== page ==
Data Collection and Measurement
Conceptual and operational definitions are not clearly stated. The researchers only state that data were collected in three areas: work schedule, staffing, and mortality (Trinkoff et al., 2011). Operational definitions such as shift hours and conceptual operations, e.g., RN, are not stated. It is possible that through data collection, the authors will develop these definitions. The operationalization of the key variables involved a survey/questionnaire form.
The justification given is that the survey involved a specific pretested instrument, the Nurses Work-life and Health Study. The specific instruments from which the work schedule – Standard Shiftwork Index – and staffing and mortality data were obtained seem appropriate given that they capture the study variables. The study’s evidence for data reliability relates to expert review of the instruments to ascertain their content validity.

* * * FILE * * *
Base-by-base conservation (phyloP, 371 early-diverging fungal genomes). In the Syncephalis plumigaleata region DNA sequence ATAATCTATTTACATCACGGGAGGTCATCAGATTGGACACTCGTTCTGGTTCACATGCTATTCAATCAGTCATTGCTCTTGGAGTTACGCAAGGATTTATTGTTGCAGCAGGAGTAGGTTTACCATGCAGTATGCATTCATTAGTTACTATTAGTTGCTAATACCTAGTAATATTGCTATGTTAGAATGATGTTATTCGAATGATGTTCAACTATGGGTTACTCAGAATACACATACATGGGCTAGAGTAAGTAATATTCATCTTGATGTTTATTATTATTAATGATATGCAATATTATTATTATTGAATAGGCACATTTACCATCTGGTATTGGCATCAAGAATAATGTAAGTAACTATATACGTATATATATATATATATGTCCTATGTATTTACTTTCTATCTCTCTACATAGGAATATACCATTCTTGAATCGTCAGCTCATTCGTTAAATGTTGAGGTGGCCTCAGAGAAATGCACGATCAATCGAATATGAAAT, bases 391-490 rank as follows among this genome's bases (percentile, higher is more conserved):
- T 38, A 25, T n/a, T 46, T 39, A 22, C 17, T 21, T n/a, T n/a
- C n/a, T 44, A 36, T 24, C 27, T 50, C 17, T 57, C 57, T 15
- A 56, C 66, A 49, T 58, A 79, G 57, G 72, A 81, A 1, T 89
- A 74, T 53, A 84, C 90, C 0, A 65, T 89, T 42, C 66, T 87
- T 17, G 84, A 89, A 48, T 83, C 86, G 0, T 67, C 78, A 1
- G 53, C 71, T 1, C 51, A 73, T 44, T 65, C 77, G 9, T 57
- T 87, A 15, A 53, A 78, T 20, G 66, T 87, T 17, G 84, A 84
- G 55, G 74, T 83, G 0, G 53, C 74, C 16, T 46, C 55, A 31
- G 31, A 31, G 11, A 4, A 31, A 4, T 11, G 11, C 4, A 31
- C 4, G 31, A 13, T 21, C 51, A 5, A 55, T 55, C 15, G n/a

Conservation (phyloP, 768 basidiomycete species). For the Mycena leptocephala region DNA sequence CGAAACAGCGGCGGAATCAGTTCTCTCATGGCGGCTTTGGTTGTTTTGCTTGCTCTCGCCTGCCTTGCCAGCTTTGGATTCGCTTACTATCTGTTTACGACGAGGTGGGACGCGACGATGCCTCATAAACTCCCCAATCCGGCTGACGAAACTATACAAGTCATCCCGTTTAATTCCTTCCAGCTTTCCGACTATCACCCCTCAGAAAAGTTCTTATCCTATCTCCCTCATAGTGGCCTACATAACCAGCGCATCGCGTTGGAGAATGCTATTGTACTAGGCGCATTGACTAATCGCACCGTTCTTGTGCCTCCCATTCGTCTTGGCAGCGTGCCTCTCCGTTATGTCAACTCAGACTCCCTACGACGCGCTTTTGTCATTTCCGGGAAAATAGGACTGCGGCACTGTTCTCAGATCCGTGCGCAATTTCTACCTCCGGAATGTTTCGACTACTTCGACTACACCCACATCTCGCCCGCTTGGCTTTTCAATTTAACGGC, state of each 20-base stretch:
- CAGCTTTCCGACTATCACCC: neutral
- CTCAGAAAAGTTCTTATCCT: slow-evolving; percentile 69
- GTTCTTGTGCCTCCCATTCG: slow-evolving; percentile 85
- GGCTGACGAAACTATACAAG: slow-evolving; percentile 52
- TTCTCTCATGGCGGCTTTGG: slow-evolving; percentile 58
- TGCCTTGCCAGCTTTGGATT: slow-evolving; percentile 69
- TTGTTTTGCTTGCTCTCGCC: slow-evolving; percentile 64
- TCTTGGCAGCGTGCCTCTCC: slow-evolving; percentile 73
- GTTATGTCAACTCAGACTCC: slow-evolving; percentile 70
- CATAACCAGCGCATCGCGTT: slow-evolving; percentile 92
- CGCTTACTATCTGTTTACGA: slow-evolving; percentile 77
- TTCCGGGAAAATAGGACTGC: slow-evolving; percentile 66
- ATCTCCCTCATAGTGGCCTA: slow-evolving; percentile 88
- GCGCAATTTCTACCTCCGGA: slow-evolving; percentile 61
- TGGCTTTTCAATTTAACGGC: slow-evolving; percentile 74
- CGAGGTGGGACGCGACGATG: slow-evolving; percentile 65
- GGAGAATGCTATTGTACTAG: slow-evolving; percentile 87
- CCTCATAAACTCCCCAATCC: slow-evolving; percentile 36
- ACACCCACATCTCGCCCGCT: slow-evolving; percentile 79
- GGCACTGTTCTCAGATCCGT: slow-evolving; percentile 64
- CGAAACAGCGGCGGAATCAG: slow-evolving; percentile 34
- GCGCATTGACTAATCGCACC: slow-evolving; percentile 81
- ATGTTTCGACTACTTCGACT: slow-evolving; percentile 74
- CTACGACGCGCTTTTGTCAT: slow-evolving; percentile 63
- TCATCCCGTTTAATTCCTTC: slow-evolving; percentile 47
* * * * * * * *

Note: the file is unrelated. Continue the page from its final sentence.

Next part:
The intervention involved 633 RNs. The three-wave survey was rigorous in terms of participant selection (random) and implementation. Initially, 4,229 RNs received surveys with a majority of those who responded receiving further surveys (2,624). Intervention fidelity lies in the standardized nature of the surveys. Bias was minimized by avoiding monetary incentives. Well-trained staff was involved in data collection.
In the results section, the analysis was done to test the study’s hypothesis. It involved an analysis of the characteristics of the hospitals and participants – work schedule – using principle coordinate analysis (PCA) (Trinkoff et al., 2011). The statistical methods seem appropriate for this study. The descriptive analysis and PCA were appropriate to obtain the mean and SD of the data as well as linearly uncorrelated variables (eight components) (Nieswiadomy, 2011).